Thirteen percent of children, as young as age six, have diagnosable mental illness. About half of adults with mental illness had problems starting at a young age, and three-quarters of adults with mental illness experienced symptoms by age 22. The recent story of Joshua Plunkett in the The Denver Post, who has struggled with mental illness since the age of three, called attention to the growing need for early treatment for children dealing with mental illness.
Joshua’s story was likely shared in light of the estimated 89,000 children and teens in Colorado dealing with serious emotional disturbances, some of them severe enough that they cannot live with their families.
The emergency room at Children’s Hospital Colorado reported 3,100 kids experiencing a mental health crisis, which has contributed to the 10 to 30 percent average increase each year. The hospital is on track to see more than 3,800 children in mental health crisis at the emergency department this year—many of which are described as suicidal or aggressive and threatening to hurt someone else.
“We are really in a behavioral health crisis in our state,” said Dr. Douglas Novins, chair of the department of psychiatry and behavioral sciences at Children’s. “The number of children who are coming here in behavioral health crisis has really increased enormously.”
Recent studies have demonstrated that early treatment is key to improving mental illness; however, kids younger than six are the least likely to receive mental health care if they need it.
Because a huge portion of brain development happens in the first three years of life, treatment at that time can have a lifelong impact, Dr. Shannon Bekman, program manager for the infant mental health program at the Mental Health Center of Denver, said.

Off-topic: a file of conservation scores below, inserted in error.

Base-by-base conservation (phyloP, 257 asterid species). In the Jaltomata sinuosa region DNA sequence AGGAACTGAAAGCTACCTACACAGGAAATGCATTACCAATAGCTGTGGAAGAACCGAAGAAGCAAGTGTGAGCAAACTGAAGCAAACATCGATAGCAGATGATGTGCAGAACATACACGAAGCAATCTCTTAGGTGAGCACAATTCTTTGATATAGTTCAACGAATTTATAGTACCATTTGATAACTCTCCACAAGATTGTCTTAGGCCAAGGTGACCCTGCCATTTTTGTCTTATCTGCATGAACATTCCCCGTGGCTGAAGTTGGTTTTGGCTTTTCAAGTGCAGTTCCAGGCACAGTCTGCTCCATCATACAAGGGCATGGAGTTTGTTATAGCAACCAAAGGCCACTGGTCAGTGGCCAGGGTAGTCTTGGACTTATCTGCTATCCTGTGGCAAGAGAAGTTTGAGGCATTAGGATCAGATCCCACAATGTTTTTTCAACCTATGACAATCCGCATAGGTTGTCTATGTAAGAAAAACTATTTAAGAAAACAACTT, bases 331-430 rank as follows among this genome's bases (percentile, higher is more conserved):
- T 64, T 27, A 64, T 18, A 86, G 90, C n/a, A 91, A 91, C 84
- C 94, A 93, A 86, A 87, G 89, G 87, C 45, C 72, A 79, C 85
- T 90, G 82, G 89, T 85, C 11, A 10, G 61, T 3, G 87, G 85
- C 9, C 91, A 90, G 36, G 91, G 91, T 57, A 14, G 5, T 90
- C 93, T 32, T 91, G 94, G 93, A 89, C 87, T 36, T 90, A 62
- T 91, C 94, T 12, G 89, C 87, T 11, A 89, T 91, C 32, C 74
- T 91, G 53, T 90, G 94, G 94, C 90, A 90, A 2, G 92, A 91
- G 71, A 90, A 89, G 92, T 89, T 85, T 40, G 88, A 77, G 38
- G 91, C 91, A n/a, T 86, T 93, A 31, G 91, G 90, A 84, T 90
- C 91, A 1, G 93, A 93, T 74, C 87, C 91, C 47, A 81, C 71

The Mental Health Center of Denver provides therapists in several Denver schools and public health clinics to allow kids to get psychiatric care at the same place they see pediatricians. More than 1,500 Denver students received 12,000 mental health therapy sessions last year.
Denver Public Schools has also implemented plans to help combat this growing issue: Every school in the district has either a psychologist, social worker or both, and mental health staff has increased 30 percent in five years.
“If we don’t look at it through the mental health lens, it may be seen as a discipline problem,” Eldridge Greer, director of social emotional learning for Denver schools, said. “If we don’t address mental health, we are not going to get the results we want in academics.”
Read the full story on The Denver Post for more details.
Image from Children’s Hospital Colorado website
Topics: Adolescent Mental Health
Updated: December 01 2014